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You have had an affair. Now what?
Listing #813 by KenyanList News on 20/09/2020    Viewed 31 times . Replied to 0 times . Printed 0 times


When Tom came to the Sexology Clinic he complained that he was unable to concentrate at work.

The issue? He had cheated on his wife of 11 years.

“I started flirting around with Rose, my colleague. Then one thing led to another, and I found myself in her house,” the 40 year- old father of three, says.

The experience had left Tom troubled emotionally and psychologically. His wife noted that he was distant and disconnected and asked him what was wrong. He feared that things would soon blow up at home. And that’s why he was meeting me today.

I needed what his issue was, so I gave him more information on the subject.

Up to 50 percent of married men will end up having extramarital sex at one point or another. This happens commonly where there is marital dissatisfaction; where one feels that the marriage is no longer what they anticipated it to be.

Many do not seek help when the marriage has problems and instead end up having an affair. Affair is especially high if one has low self-esteem and where the marital partner is not good at massaging their ego. When they get someone out there who makes them feel important, they fall.

Additionally, most men have been found to venture out when their wives are pregnant. Pregnancy brings about new dynamics in the relationship that some men are unable to cope with. An affair becomes an easier option.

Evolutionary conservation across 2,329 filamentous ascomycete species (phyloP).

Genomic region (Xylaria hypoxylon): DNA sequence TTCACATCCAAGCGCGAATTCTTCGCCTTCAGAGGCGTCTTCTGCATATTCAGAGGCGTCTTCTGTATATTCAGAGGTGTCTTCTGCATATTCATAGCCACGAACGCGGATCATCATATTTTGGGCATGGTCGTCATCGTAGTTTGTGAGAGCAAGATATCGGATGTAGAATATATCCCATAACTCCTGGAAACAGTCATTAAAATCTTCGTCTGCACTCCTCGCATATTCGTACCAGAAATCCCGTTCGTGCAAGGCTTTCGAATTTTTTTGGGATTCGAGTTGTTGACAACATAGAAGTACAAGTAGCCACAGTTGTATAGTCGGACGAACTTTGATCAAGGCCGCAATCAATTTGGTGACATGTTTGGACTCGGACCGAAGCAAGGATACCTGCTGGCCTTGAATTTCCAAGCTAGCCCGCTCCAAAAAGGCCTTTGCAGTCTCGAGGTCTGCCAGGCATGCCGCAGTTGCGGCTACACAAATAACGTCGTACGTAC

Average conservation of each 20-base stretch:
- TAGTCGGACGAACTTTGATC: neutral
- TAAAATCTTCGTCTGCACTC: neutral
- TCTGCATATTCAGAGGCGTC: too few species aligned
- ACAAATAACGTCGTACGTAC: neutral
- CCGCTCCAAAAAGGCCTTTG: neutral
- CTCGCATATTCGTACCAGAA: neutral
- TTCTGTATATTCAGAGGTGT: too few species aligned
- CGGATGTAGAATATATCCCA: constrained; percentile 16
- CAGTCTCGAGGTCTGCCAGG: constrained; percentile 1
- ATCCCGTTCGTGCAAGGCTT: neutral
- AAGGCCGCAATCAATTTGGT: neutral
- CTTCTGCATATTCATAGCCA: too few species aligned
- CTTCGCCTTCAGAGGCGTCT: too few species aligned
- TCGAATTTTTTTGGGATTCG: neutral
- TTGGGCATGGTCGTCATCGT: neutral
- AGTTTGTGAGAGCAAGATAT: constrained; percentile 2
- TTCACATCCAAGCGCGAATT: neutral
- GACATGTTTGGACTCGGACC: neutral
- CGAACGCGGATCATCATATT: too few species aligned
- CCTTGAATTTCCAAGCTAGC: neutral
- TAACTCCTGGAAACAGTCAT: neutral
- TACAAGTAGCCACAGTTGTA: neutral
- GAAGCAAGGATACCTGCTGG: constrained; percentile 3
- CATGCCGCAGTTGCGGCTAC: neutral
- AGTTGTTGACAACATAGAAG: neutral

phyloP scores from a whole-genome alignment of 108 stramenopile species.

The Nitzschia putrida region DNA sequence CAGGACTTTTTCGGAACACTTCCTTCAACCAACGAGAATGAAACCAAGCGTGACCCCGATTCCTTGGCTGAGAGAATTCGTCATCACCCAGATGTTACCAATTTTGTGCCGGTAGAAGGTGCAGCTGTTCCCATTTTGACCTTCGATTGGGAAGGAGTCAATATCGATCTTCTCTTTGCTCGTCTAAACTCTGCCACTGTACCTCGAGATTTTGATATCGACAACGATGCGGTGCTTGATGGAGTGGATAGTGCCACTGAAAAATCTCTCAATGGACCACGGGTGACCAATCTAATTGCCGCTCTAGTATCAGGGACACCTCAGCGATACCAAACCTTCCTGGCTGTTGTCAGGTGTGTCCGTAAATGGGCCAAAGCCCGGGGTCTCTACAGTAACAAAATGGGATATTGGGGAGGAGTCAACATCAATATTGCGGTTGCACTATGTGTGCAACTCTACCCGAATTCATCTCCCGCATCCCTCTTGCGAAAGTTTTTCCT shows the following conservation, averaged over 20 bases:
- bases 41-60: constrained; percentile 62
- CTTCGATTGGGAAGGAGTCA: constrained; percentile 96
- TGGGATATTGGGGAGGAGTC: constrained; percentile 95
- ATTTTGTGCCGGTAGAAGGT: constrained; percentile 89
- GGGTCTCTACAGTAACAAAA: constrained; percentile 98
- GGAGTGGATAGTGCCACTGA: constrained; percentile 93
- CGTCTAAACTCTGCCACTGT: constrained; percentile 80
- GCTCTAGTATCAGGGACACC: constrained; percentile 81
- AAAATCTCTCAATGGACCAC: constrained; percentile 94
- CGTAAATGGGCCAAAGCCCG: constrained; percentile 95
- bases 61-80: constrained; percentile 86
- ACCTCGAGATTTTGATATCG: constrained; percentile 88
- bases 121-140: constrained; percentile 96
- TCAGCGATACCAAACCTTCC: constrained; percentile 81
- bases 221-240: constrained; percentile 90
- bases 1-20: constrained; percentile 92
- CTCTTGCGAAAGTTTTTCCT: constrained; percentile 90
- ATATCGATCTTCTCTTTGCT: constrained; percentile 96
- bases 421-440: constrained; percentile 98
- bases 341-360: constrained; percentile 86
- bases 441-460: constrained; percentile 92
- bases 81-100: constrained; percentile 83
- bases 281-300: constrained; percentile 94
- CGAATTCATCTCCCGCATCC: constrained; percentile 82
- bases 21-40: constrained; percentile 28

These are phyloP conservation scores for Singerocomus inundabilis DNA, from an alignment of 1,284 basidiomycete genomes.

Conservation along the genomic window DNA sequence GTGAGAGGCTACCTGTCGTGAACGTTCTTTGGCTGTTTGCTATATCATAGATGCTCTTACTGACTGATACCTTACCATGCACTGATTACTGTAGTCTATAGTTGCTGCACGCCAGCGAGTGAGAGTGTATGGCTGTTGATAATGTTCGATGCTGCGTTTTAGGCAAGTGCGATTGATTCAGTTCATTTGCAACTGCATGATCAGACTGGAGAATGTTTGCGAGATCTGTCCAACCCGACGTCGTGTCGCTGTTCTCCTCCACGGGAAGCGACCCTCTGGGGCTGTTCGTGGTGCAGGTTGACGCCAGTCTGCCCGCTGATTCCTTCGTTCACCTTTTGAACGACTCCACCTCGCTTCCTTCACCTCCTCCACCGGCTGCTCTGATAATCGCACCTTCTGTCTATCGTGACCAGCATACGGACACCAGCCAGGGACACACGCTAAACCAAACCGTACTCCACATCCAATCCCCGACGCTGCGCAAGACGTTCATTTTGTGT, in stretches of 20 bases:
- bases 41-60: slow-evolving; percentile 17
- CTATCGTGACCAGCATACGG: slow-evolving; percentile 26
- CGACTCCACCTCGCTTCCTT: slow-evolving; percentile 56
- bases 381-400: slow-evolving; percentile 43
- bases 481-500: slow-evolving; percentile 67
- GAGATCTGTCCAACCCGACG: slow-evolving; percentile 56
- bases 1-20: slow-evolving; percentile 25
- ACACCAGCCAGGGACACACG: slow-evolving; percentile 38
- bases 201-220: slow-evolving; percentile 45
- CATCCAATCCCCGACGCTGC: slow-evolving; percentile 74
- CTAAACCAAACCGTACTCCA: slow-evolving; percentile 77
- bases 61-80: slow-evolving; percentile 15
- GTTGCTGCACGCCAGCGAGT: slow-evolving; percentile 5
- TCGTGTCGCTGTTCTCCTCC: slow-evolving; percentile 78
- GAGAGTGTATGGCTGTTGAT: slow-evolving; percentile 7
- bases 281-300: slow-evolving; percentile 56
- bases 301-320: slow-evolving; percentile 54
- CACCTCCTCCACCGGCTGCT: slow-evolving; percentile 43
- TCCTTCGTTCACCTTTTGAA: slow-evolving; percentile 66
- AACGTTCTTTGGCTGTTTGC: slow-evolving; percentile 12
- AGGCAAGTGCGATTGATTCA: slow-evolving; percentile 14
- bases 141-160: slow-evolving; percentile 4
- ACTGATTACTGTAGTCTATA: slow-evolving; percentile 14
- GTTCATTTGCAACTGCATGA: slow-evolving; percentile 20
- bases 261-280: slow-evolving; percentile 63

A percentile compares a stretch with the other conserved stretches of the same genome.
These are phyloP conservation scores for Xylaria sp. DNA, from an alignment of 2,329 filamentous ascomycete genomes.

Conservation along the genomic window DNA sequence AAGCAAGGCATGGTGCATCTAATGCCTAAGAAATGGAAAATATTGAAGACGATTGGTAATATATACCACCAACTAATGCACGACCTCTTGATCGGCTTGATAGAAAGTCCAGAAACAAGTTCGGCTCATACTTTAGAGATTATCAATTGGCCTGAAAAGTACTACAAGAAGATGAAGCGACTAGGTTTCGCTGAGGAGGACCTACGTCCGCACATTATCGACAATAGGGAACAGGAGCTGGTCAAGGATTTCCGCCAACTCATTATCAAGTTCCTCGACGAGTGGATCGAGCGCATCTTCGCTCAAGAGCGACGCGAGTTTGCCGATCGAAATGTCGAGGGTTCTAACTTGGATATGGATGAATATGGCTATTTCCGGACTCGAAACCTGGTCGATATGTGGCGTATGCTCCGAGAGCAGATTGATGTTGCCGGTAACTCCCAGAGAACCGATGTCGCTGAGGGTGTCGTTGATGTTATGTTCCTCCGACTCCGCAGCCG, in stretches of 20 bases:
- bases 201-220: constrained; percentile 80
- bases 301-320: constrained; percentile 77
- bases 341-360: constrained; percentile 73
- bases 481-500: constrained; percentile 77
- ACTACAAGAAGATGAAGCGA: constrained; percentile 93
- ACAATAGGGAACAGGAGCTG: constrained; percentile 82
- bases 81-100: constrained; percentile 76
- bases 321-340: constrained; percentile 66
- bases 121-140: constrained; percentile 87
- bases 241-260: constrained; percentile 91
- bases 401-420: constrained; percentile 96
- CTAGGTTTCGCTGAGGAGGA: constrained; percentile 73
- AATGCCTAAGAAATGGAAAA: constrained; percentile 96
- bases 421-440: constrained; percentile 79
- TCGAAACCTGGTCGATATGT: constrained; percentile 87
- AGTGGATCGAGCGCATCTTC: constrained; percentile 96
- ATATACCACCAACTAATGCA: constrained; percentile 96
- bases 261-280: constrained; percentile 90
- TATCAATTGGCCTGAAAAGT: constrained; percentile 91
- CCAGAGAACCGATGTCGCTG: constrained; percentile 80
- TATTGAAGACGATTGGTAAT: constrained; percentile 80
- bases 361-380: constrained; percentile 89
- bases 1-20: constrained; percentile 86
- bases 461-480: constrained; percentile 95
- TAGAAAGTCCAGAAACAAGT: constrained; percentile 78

Men who suspect their wives to be cheating are also vulnerable. There is a natural tendency to revenge even when the suspicions are not well-founded.

“I now know why I got tempted. Will I ever be happy?” Tom asked rather anxiously.

One has to weigh the gains against the losses. Studies have shown that in some cases, affairs lead to more sex, but on the downside, they give rise to relationship conflicts.

Cheaters, get more dissatisfied with their marriages, lose emotional connection with their spouses, and the risk of separation and divorce rises.

Partners of cheaters tend to have a higher risk of illness, possibly resulting from chronic stress. They also tend to have a low desire for sex and may develop any form of sexual dysfunction including sexual pain, inability to achieve orgasm, and sex aversion.

Those who cheat, are themselves not spared of ill health. In one study some men having affairs were followed up over several years. Compared to men who were faithful in marriage, they were found to have a higher incidence of heart disease and stroke. Some ended up dying. The study concluded that extramarital sexual relationships could be a risk factor for severe and fatal diseases of the heart and blood systems.

“Doctor are you not just using science to justify your values?” Tom accused.

I reclined back on my seat, wondering if Tom’s view of me could be true. Sexual health professionals must always dissociate their values from their professional practice. I needed Tom’s confidence that I did not have a conflict of interest in his matter so I pulled out three research papers that have been published on the subject and gave them to him to read for himself.

“So what do I do now?” Tom asked.

I told Tom that we all have a conscience that helps us make choices. We must however know that choices have consequences and we must be able to bear consequences of whatever decisions we make.

“It will be very difficult to evade my colleague Rose, now that we are colleagues. How do I dismiss her?” Tom shared.

I asked him to take a break and reflect on what he wanted. As long as he was aware of the risks and benefits of his decision, he could take whatever direction he wanted to take.



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